Women’s Test cricket is that aspect of the game that really needs a push. Not a cliche. Not some outdated theory; but a great truth of our time.
What we witnessed very recently is perhaps 2022’s biggest cricketing event all around the world: the ICC Women’s ODI cricket world cup. We saw the Australians rule, the English dominate and South Africa, West Indies play fire to fire. India crashed out earlier than expected much like the White Ferns.
But there’s a lot to gather from the teams that played in cricket’s elite event, a showcase fiesta to unfurl some of the finest talents in the women’s game.
Only three of the teams that participated in the mother of all sporting battles where ODI cricket is concerned, play Test match cricket. Factually speaking, of late, we’ve only gone on to see an England, Australia and thanks to their recent Test match in 2021 versus Heather’s knights, India play women’s Test cricket.
It’s almost as if the rest of the teams just don’t have it in their destiny, for that’s how things have been for long, to play Women’s Test cricket.
Spectacularly unfair. Not done. Why’s this even happening! Adjectives and disconsolations run at parallel where it comes to the dearth of Women’s test cricket.
If you don’t believe it, then ask yourselves this-
When was the last time that you saw West Indies’ stalwarts- Stafanie Taylor and Deandra Dottin and Pakistan cricket’s leading lights- Javeria Khan and Bismah Maroof play a Test match?
Fact is, none of the four enterprising women, among the quartet of the most talented women in contemporary cricket- have actually featured in a Test match?
Did you see that coming?
Whilst each of the four fantastical talents in the women’s game have featured in excess of 100 ODIs, to begin with, that they’ve not once featured in a single five-dayer, is the cause of concern.
But while the familiar names, the big ones in Javeria, Deandra, Stafanie and company have not played a Test yet, similar fate is meted out to present day stars- think of the likes of a Laura Wolvaardt, Hayley Matthews and Sidra Ameen?
But just imagine how interesting and deeply arresting might that day be where a Windies Women travel to Pakistan, hypothetically speaking, to feature in a 2-Test series? Or how brilliant might it be when the Proteas touch down at North Sound in Antigua or flex their bicep or shoulders at the Brian Lara stadium in Trinidad and Tobago?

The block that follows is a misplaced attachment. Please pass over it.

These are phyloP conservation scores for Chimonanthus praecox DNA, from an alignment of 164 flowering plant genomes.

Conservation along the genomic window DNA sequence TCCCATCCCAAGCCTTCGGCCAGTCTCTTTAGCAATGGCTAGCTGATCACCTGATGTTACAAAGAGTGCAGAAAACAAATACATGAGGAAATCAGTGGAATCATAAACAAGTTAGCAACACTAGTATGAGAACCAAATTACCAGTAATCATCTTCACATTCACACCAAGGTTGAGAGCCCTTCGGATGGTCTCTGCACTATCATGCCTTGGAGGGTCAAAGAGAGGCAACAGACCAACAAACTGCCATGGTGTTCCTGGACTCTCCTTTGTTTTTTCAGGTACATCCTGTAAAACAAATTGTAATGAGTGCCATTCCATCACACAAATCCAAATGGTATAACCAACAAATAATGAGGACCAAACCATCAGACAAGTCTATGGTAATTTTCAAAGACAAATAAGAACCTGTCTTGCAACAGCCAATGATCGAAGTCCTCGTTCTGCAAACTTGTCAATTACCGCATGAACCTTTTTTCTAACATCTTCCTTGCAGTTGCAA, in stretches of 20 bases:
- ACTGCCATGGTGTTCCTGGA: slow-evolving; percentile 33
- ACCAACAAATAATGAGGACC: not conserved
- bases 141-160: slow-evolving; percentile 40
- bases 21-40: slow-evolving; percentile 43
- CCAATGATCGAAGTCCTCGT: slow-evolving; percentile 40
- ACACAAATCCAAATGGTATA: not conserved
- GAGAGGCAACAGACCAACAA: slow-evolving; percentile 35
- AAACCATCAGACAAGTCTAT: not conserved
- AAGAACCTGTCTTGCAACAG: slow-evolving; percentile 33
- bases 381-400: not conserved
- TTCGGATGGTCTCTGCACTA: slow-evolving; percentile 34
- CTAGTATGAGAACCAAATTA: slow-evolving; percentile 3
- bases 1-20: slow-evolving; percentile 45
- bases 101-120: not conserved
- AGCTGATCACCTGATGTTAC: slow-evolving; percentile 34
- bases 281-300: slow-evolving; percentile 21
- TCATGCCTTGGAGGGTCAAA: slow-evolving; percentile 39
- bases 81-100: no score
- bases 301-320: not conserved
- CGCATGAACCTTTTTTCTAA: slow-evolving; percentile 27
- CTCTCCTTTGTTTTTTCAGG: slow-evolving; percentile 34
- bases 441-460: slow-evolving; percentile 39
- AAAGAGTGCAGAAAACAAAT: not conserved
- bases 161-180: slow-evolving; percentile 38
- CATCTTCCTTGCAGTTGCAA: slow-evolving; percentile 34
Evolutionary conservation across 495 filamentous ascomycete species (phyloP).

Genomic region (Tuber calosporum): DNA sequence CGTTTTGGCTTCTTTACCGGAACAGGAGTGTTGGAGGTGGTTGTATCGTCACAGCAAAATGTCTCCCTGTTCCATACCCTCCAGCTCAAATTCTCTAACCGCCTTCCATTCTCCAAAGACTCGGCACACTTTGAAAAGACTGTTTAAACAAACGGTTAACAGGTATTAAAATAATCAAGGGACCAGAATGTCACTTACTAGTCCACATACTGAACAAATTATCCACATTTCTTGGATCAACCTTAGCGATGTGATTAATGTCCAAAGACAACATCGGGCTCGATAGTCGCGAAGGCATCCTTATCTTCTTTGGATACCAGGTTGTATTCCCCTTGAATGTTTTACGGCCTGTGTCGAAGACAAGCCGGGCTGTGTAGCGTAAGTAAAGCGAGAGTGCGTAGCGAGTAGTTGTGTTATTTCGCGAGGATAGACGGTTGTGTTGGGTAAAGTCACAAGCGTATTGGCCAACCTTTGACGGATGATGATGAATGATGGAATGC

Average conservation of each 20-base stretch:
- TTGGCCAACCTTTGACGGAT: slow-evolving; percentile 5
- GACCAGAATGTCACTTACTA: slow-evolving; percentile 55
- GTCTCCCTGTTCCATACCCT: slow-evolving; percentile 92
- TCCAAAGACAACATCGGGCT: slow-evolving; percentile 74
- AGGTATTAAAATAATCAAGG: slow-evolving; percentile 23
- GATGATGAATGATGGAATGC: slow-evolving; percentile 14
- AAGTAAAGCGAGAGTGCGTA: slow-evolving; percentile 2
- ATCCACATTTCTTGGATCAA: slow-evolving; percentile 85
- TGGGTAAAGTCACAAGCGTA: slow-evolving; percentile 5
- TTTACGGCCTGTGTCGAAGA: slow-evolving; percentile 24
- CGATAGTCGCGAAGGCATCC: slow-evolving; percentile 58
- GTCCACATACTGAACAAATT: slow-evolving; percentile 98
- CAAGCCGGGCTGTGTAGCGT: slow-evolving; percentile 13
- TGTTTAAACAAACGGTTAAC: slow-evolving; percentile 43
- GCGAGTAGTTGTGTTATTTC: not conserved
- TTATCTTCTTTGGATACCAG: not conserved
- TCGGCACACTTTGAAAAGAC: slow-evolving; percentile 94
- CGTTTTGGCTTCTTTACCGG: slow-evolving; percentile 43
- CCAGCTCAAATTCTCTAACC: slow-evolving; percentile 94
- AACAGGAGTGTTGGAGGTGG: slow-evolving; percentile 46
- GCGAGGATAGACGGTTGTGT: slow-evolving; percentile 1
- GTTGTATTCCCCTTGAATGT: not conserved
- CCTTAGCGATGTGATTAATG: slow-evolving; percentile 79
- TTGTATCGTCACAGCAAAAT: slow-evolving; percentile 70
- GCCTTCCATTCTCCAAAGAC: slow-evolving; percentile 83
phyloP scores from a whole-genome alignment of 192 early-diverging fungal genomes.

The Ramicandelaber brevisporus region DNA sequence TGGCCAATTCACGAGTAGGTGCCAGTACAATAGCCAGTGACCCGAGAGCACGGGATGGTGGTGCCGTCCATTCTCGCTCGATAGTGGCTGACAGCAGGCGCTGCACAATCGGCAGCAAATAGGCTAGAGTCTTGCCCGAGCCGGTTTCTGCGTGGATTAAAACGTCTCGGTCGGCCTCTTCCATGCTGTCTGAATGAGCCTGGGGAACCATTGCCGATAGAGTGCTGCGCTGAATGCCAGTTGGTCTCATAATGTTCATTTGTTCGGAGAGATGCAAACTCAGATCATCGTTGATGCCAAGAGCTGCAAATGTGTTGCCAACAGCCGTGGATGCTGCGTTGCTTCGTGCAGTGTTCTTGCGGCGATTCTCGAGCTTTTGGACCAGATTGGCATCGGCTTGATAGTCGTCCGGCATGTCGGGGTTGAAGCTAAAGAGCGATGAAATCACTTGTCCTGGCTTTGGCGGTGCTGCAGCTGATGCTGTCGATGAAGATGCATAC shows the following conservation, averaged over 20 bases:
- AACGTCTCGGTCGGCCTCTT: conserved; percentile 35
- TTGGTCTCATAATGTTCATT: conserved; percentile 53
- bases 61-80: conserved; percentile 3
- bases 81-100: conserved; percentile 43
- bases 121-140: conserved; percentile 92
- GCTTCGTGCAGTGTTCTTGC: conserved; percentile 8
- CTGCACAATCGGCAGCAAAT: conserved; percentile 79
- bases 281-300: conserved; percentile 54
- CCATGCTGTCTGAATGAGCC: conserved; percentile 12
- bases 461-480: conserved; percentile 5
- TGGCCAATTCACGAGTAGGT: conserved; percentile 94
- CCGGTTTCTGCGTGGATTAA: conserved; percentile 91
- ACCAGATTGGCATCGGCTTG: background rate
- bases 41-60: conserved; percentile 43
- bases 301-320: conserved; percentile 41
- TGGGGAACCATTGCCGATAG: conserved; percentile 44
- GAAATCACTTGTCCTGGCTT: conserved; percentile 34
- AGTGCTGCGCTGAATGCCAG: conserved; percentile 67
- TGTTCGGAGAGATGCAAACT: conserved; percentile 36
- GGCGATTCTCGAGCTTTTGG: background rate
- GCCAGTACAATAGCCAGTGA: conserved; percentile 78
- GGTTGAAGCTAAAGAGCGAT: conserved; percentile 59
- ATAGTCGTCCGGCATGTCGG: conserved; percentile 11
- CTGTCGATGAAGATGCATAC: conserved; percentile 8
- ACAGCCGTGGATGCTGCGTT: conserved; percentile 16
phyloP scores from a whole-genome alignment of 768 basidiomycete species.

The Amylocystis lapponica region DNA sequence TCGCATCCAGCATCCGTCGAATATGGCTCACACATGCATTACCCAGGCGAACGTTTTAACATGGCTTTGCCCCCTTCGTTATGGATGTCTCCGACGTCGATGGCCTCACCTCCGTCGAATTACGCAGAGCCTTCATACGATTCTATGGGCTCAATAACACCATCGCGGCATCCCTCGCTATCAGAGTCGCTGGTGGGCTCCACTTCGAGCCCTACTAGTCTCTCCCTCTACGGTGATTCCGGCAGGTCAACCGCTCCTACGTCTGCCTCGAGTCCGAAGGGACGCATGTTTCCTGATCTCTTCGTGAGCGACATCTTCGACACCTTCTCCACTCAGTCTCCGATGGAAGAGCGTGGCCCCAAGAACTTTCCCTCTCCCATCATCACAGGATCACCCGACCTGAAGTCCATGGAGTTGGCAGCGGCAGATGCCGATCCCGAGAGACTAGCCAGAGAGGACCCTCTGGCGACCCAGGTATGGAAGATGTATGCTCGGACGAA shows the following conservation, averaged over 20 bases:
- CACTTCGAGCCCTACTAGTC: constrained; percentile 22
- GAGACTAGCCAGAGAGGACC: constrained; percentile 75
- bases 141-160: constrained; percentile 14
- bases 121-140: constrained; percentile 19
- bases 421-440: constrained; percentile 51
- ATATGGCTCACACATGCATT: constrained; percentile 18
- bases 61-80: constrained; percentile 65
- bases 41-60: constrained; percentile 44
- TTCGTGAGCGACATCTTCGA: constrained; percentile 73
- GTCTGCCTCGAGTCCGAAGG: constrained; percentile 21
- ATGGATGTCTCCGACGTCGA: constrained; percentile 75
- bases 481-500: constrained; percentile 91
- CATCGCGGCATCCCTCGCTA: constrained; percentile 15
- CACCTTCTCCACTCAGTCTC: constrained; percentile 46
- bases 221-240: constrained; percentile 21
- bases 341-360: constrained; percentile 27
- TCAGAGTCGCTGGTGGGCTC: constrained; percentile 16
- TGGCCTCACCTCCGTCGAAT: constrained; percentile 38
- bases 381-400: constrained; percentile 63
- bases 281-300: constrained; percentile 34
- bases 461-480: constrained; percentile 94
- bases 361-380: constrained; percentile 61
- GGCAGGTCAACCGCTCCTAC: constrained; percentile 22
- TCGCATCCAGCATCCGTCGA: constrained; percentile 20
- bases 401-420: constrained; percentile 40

Test cricket, whether in the men’s game or women’s cricket, is the premier format that defines one’s true talent and is considered the beacon of cricketing achievement.
You’ll always rave about 2021 IPL and Faf’s brilliant batting and can go nuts about White Ferns’s commanding 490 run team score in ODIs (at Dublin, v IRE) but where it ‘ll come to defining true greatness in cricket, you won’t abstain from giving the example of Brian Charles Lara’s 400 and the fact that when nothing went right for India Down Under in 2014, then KL Rahul, in his maiden away tour, found a way to dart away 110 runs at the Mecca of Australian cricket: the MCG!
It just doesn’t get any better than that- right?
Perhaps that is why they say, Test cricket is real cricket?
But where it comes to a latest development in Women’s Test cricket, then things are about to change for the better:
As per a report published in CRICBUZZ, better days are in store for women’s five-day cricket and this is what you need to know:
Women’s Tests are on the agenda for the International Cricket Council (ICC) members, who are meeting in Dubai this week. Although the global cricket body is unlikely to launch a WWTC – Women’s World Test Championship – immediately, there will be explorations on how to galvanise the traditional format. The ICC will also discuss if there is a serious case for expanding the duration to five days.
“No, there can’t be a WWTC, but the discussions will be more about the role of Test cricket for women,” said an ICC member, who is very much involved in the initiative and will be part of the meetings that will culminate in Dubai on April 10.
For the record, only 15 Tests were played between 2005 and 2016 among women players. More specifically, there have only been six Tests since January 2015 – four of them between England and Australia. The remaining two involved India, who played against England and Australia respectively, last year.
“It probably opens the channel to have another format added in the bilateral series and that clearly will help the overall standard of women’s cricket,” Mithali Raj, one of the most accomplished women cricketers in the world, had said before the India-England Test in Bristol last June. Harmanpreet Kaur echoed her captain’s views, in Bristol. “It is a great feeling. Playing a Test match is a dream. I want to play many Test matches in my life and I hope we will continue this,” she had told bcci.tv.
We can only hope to see the sun shine brighter than before and let is divine rays touch women’s Test cricket like they’ve not thus far for we all want to see what a Hayley Matthews might do when confronted by the brute pace of Shabnim Ismail over the course of a five dayer. We all want to relish the TV screen showing a Bismah challenging the might of Shamilia Connell and Shakera Selman, just the way we are enticed by the mere idea of seeing a Dane van Niekerk go all guns blazing in spinning a web of deceit and trickery around a Javeria Khan or a Heather Knight.
If all round the year, men’s cricket can find reasonably strong representation in bilateral Test series’, why can’t Women’s Test cricket follow suit?